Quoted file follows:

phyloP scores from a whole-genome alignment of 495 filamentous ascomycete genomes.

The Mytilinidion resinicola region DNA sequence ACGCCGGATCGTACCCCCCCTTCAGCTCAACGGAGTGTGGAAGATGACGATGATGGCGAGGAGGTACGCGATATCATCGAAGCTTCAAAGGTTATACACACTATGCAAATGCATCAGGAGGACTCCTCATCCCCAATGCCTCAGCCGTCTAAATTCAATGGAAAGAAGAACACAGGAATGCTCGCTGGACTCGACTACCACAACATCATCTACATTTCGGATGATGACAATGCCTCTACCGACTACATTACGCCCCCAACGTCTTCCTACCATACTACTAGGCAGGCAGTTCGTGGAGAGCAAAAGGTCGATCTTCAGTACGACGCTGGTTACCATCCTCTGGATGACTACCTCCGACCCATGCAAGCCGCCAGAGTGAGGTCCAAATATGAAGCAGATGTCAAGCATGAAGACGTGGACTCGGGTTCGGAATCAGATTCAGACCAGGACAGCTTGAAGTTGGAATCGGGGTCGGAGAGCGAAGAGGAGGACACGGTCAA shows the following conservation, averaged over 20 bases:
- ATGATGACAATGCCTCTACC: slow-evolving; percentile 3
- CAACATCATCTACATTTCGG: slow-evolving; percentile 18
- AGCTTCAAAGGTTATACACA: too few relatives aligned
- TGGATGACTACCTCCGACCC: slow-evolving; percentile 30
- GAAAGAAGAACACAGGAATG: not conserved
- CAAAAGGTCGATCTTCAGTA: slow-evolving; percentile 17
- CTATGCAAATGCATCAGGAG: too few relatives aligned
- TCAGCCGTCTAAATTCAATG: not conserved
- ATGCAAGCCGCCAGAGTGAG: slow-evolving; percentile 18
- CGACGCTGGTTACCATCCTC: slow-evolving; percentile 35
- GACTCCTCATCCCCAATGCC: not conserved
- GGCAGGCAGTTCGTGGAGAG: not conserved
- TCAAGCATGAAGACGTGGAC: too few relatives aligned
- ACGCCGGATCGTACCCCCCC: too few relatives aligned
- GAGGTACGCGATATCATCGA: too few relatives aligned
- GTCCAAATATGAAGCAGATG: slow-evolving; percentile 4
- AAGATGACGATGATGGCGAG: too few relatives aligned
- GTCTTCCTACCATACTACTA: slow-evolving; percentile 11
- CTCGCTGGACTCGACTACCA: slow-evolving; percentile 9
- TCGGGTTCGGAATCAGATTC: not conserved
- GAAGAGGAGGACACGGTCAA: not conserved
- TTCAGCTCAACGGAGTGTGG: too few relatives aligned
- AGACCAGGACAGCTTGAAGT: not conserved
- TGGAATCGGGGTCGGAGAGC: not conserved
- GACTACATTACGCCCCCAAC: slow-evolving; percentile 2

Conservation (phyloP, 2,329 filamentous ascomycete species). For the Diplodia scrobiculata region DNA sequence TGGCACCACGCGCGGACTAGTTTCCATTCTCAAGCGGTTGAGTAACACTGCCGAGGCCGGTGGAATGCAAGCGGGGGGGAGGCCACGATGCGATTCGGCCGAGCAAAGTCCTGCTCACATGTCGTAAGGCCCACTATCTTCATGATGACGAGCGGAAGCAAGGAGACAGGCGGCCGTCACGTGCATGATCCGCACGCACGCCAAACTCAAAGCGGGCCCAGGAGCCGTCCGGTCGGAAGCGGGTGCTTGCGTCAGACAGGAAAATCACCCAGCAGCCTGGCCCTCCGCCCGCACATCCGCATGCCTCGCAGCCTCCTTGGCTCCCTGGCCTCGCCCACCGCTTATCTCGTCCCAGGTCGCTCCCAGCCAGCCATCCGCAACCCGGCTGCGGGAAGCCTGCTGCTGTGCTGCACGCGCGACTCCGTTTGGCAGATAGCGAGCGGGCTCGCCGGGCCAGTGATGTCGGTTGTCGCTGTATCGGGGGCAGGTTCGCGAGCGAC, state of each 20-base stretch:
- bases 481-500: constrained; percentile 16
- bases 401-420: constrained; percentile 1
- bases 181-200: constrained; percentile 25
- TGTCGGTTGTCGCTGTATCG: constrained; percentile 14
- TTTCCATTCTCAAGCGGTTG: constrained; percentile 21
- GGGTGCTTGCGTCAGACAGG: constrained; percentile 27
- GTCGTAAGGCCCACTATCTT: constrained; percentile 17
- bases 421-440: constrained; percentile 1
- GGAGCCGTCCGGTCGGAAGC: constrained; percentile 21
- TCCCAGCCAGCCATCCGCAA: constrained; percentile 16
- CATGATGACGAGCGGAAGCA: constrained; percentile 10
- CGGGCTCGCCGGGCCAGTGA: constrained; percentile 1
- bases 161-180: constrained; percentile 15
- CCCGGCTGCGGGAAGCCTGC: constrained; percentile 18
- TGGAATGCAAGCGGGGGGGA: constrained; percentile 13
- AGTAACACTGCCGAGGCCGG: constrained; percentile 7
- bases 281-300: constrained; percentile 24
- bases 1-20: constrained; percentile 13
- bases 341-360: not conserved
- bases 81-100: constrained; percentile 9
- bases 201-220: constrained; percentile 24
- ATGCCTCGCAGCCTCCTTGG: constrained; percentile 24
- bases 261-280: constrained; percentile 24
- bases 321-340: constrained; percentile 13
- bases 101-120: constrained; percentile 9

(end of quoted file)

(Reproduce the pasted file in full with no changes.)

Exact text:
phyloP scores from a whole-genome alignment of 495 filamentous ascomycete genomes.

The Mytilinidion resinicola region DNA sequence ACGCCGGATCGTACCCCCCCTTCAGCTCAACGGAGTGTGGAAGATGACGATGATGGCGAGGAGGTACGCGATATCATCGAAGCTTCAAAGGTTATACACACTATGCAAATGCATCAGGAGGACTCCTCATCCCCAATGCCTCAGCCGTCTAAATTCAATGGAAAGAAGAACACAGGAATGCTCGCTGGACTCGACTACCACAACATCATCTACATTTCGGATGATGACAATGCCTCTACCGACTACATTACGCCCCCAACGTCTTCCTACCATACTACTAGGCAGGCAGTTCGTGGAGAGCAAAAGGTCGATCTTCAGTACGACGCTGGTTACCATCCTCTGGATGACTACCTCCGACCCATGCAAGCCGCCAGAGTGAGGTCCAAATATGAAGCAGATGTCAAGCATGAAGACGTGGACTCGGGTTCGGAATCAGATTCAGACCAGGACAGCTTGAAGTTGGAATCGGGGTCGGAGAGCGAAGAGGAGGACACGGTCAA shows the following conservation, averaged over 20 bases:
- ATGATGACAATGCCTCTACC: slow-evolving; percentile 3
- CAACATCATCTACATTTCGG: slow-evolving; percentile 18
- AGCTTCAAAGGTTATACACA: too few relatives aligned
- TGGATGACTACCTCCGACCC: slow-evolving; percentile 30
- GAAAGAAGAACACAGGAATG: not conserved
- CAAAAGGTCGATCTTCAGTA: slow-evolving; percentile 17
- CTATGCAAATGCATCAGGAG: too few relatives aligned
- TCAGCCGTCTAAATTCAATG: not conserved
- ATGCAAGCCGCCAGAGTGAG: slow-evolving; percentile 18
- CGACGCTGGTTACCATCCTC: slow-evolving; percentile 35
- GACTCCTCATCCCCAATGCC: not conserved
- GGCAGGCAGTTCGTGGAGAG: not conserved
- TCAAGCATGAAGACGTGGAC: too few relatives aligned
- ACGCCGGATCGTACCCCCCC: too few relatives aligned
- GAGGTACGCGATATCATCGA: too few relatives aligned
- GTCCAAATATGAAGCAGATG: slow-evolving; percentile 4
- AAGATGACGATGATGGCGAG: too few relatives aligned
- GTCTTCCTACCATACTACTA: slow-evolving; percentile 11
- CTCGCTGGACTCGACTACCA: slow-evolving; percentile 9
- TCGGGTTCGGAATCAGATTC: not conserved
- GAAGAGGAGGACACGGTCAA: not conserved
- TTCAGCTCAACGGAGTGTGG: too few relatives aligned
- AGACCAGGACAGCTTGAAGT: not conserved
- TGGAATCGGGGTCGGAGAGC: not conserved
- GACTACATTACGCCCCCAAC: slow-evolving; percentile 2

Conservation (phyloP, 2,329 filamentous ascomycete species). For the Diplodia scrobiculata region DNA sequence TGGCACCACGCGCGGACTAGTTTCCATTCTCAAGCGGTTGAGTAACACTGCCGAGGCCGGTGGAATGCAAGCGGGGGGGAGGCCACGATGCGATTCGGCCGAGCAAAGTCCTGCTCACATGTCGTAAGGCCCACTATCTTCATGATGACGAGCGGAAGCAAGGAGACAGGCGGCCGTCACGTGCATGATCCGCACGCACGCCAAACTCAAAGCGGGCCCAGGAGCCGTCCGGTCGGAAGCGGGTGCTTGCGTCAGACAGGAAAATCACCCAGCAGCCTGGCCCTCCGCCCGCACATCCGCATGCCTCGCAGCCTCCTTGGCTCCCTGGCCTCGCCCACCGCTTATCTCGTCCCAGGTCGCTCCCAGCCAGCCATCCGCAACCCGGCTGCGGGAAGCCTGCTGCTGTGCTGCACGCGCGACTCCGTTTGGCAGATAGCGAGCGGGCTCGCCGGGCCAGTGATGTCGGTTGTCGCTGTATCGGGGGCAGGTTCGCGAGCGAC, state of each 20-base stretch:
- bases 481-500: constrained; percentile 16
- bases 401-420: constrained; percentile 1
- bases 181-200: constrained; percentile 25
- TGTCGGTTGTCGCTGTATCG: constrained; percentile 14
- TTTCCATTCTCAAGCGGTTG: constrained; percentile 21
- GGGTGCTTGCGTCAGACAGG: constrained; percentile 27
- GTCGTAAGGCCCACTATCTT: constrained; percentile 17
- bases 421-440: constrained; percentile 1
- GGAGCCGTCCGGTCGGAAGC: constrained; percentile 21
- TCCCAGCCAGCCATCCGCAA: constrained; percentile 16
- CATGATGACGAGCGGAAGCA: constrained; percentile 10
- CGGGCTCGCCGGGCCAGTGA: constrained; percentile 1
- bases 161-180: constrained; percentile 15
- CCCGGCTGCGGGAAGCCTGC: constrained; percentile 18
- TGGAATGCAAGCGGGGGGGA: constrained; percentile 13
- AGTAACACTGCCGAGGCCGG: constrained; percentile 7
- bases 281-300: constrained; percentile 24
- bases 1-20: constrained; percentile 13
- bases 341-360: not conserved
- bases 81-100: constrained; percentile 9
- bases 201-220: constrained; percentile 24
- ATGCCTCGCAGCCTCCTTGG: constrained; percentile 24
- bases 261-280: constrained; percentile 24
- bases 321-340: constrained; percentile 13
- bases 101-120: constrained; percentile 9